Tottenham Hotspur's manager Andre Villas-Boas gestures from the touchline during a Premier League match against Sunderland, May 19, 2013. David Ginola on Wednesday said his former club Spurs were good enough to challenge for the Premier League title, as he heaped praise on manager Villas-Boas.AFP/File
HONG KONG (AFP) – David Ginola on Wednesday said his former club Spurs were good enough to challenge for the Premier League title, as he heaped praise on manager Andre Villas-Boas.
Arch rivals Arsenal pipped Spurs to fourth place and with it a spot in the Champions League last season, but Ginola -- who played for Tottenham between 1997 and 2000 -- wants the Londoners to set their sights higher still.
"Finishing in the top four will be something obvious for Tottenham, my question is -- and the question people should ask -- are Tottenham capable of challenging Manchester United, Chelsea and Manchester City for the league? They are," he told AFP.
The former French international, who played for several clubs including Paris Saint-Germain and Newcastle United, said he had been impressed with Villas-Boas' debut season at the club.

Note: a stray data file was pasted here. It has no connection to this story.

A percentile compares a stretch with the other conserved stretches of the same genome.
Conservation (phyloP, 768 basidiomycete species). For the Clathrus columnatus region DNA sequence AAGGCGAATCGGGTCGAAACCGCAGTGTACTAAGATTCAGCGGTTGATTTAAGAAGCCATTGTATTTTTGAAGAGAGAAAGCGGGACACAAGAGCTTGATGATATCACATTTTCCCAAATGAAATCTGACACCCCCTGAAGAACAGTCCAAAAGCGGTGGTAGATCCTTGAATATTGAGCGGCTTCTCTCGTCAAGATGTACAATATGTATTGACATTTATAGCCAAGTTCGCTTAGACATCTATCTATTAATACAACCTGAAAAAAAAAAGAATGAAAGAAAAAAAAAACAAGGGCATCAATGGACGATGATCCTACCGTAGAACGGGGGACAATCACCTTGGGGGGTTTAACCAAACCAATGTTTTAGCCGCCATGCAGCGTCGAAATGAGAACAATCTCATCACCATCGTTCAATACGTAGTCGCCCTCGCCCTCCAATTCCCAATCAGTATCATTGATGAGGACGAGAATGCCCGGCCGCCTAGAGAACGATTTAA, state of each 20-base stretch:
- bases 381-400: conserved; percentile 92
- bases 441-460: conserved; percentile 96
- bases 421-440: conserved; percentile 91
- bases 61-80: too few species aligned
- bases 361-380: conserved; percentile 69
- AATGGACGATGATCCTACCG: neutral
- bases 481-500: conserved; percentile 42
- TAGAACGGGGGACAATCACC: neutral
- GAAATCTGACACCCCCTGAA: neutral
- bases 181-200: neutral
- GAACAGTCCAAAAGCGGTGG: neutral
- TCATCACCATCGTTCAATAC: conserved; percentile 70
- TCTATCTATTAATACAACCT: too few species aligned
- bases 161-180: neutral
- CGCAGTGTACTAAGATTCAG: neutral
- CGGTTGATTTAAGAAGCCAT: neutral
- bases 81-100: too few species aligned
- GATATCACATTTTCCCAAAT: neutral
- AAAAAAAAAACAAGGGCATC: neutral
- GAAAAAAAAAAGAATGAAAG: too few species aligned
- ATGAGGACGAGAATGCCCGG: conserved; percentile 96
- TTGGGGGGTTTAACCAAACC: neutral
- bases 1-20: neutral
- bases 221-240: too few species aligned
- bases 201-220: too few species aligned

The Portuguese took over from Harry Redknapp last summer, following his sacking by Chelsea.
"He's done great. He just stepped into the job right after Harry Redknapp, who did quite well for the club. He wasn't the obvious choice but I know him a little bit now," Ginola said in Hong Kong, where he is an ambassador for the Barclays Asia Trophy.
"He's a great guy, a great personality, a great person and it is a learning process at this time.
"He's very passionate and very happy to be at Spurs and I'm sure he will do everything possible to bring success to the club."
Spurs take on Sunderland in the Barclays Asia Trophy later on Wednesday.
Ginola also called for stability at former club Newcastle United, after another summer of upheaval at the Premier League side.
Newcastle last month appointed ex-manager Joe Kinnear as director of football, a move which was greeted with widespread derision by fans of the club, one of the great underachievers in England's top flight.
The shock move to bring in Kinnear appeared to undermine manager Alan Pardew, who last year signed an eight-year contract with the club.
"It's always been the case there. As soon as you think someone will be there for two, three, four years...," Ginola told AFP.
"It's unbelievable. This is Newcastle. If I was involved at Newcastle I would be looking at stability, building the club up from scratch. They need stability."